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How High of Maintenance is Mirror Finish

Discussion in 'The Kitchen Knife' started by James, Mar 8, 2014.

  1. James

    James smarter then your average duck Founding Member Gold Contributor

    Pretty much asking what the title states

    [​IMG]

    How easy will these guys scratch and lose their mirror finish. If im not polishing myself yet (not even sharpening) am I better staying away from them at the moment ?, and sticking to something else ?, cause id be happy with just this for a while

    P1010003resized_zpsc55ec232.jpg
    For a long while,... who wouldnt be
     
  2. PierreRodrigue

    PierreRodrigue Tactical Walrus Founding Member Contributor

    Mirror finishes can be pretty fragile. It would depend a lot on how hard the surface is. If it's a soft cladding, it will scratch, or get hazy pretty easily. If it a fully hardened mono steel, not so much, but it will stil show scratches/scuffs. A differentially hardened piece, a blend of both I would think.
     
  3. bieniek

    bieniek Founding Member

    I've seen a video from a guy once, cannot remember his name, cleaning mirro polish on his Mizuno chefs knife. The patination was quite heavy but it the process went quite smooth.
    The thing is, you want to use a honyaki mirro polished knife and after some years still have the blade look new?
    If yes, buy a blade, squirt some lacquer on it and put somewhere safe.

    Sweety dogg is he called?
     
  4. zitangy

    zitangy Founding Member

    if it is used regularly and you want to maintain it ( mirror polish), i think its a testament that one is a macho man. It gets scuffed, scratches when using it when cutting hard items and also when re-sharpening... its the whole process again when it needs to be abraded on say medium stones. Choice of stones wld be important as some wld leave that kasumi finish, some dark, light gray or very light gray. I have quite given up with it as i leave the light scratches, scuff marks. When the urge calls, I wld use sandpaper no less than 1000 grit and followed by polishing compounds on buffer wheels. That's the limit that I wld go.

    have fun... D
     
  5. John Fout

    John Fout Founding Member

    I got one looking nice with a sandpaper progression but it was a lot of work. So many finger prints and everything else to deal with... I'm going to let it get beat up again. Maybe it go over it with some 600 grit sandpaper to make it uniform. Or just use some stones.
     
  6. BathonUk

    BathonUk Founding Member

    You can make your mirror polish in home using sand paper, polishing mops and compounds. It will get scratched quickly but with use of proper tools you can get it back quickly.

    Polishing mops:
    [​IMG]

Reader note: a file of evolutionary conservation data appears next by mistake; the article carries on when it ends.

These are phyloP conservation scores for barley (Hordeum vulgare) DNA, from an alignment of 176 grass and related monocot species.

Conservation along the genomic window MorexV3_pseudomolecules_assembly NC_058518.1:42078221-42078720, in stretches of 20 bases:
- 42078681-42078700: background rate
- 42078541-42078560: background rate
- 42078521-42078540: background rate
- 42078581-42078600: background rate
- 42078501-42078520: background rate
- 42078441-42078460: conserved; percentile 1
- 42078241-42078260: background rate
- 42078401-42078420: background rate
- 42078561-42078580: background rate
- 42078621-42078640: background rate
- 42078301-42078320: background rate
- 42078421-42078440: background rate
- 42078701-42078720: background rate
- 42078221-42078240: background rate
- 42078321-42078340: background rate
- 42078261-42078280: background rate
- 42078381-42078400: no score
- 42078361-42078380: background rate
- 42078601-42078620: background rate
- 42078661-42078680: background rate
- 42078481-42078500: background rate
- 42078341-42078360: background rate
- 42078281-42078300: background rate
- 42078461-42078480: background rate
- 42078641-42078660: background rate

Hand drill or press drill:

    [​IMG]

    Knife finished with 800 grit sand paper:

    [​IMG]

    Green compound:

    [​IMG]

    Blue:

    [​IMG]

    Yellow compound:

    [​IMG]
     
  7. James

    James smarter then your average duck Founding Member Gold Contributor

    I found these high mirror polish konosuke knives and thought for the high price they commanded for being high mirror, your spending more money one what looked to be a pain if it didnt hold up.

    http://shop.knifewear.com/japanese-chef-knives-konosuke-mirror

    Actually I was testing what would happen if you moved a thread with pictures in it both uploaded and url'd, but I was curious about the knife too
     
  8. Bill Farrell

    Bill Farrell Founding Member

    I had one of those. Most beautiful knife I've ever seen. So beautiful I couldn't make myself use it, as I'm pretty sure I could never re-create that finish. Yes, I'm weird.
     
  9. James

    James smarter then your average duck Founding Member Gold Contributor

    Not weird at all I had the same thought the second I saw the video
     
  10. John Fout

    John Fout Founding Member

    I could get by with it as a house knife but I don't buy house knives. I use what I buy. I'm not one to let things sit ;)
     
  11. Chop

    Chop Founding Member

    The part I dislike about mirror polish is it shows every little smudge and finger print; just like an actual mirror.

    And his name is Salty.
     
  12. ThEoRy

    ThEoRy Founding Member

    On honyaki blades it may hold up better. On softer cladding like the HIromoto, those become easily scratched.
     
  13. MattS

    MattS Founding Member

    Dang, I have never seen those kono mirror knives before, that is something else....they claim its all done by hand....not sure I beleive it, but a spectacular finish regardless.
     
  14. James

    James smarter then your average duck Founding Member Gold Contributor

    done by hand,.... with power tools
     
  15. BathonUk

    BathonUk Founding Member

    Guys it is possible to make it by hand but I do not recommend it. Once I tried to mirror polish my Fujiwara Kanefusa Yanagiba. It took me few days and LOADS of elbow grease. Is it worth it? Definitely no. I used sand papers up to 2500 grit and then 3M Wet or Dry polishing cloths up to 1 micron I think. I can't imagine somebody doing the whole knife by hand.

    This is the effect after few days. There was no scratches at all. You can do even better thing in 20 minutes with power tools.

    [​IMG]
     
  16. ThEoRy

    ThEoRy Founding Member

    My Konosuke Mioroshi Deba is mirror polished. After a few years though it's quite patinated. Here she is OOTB.

     

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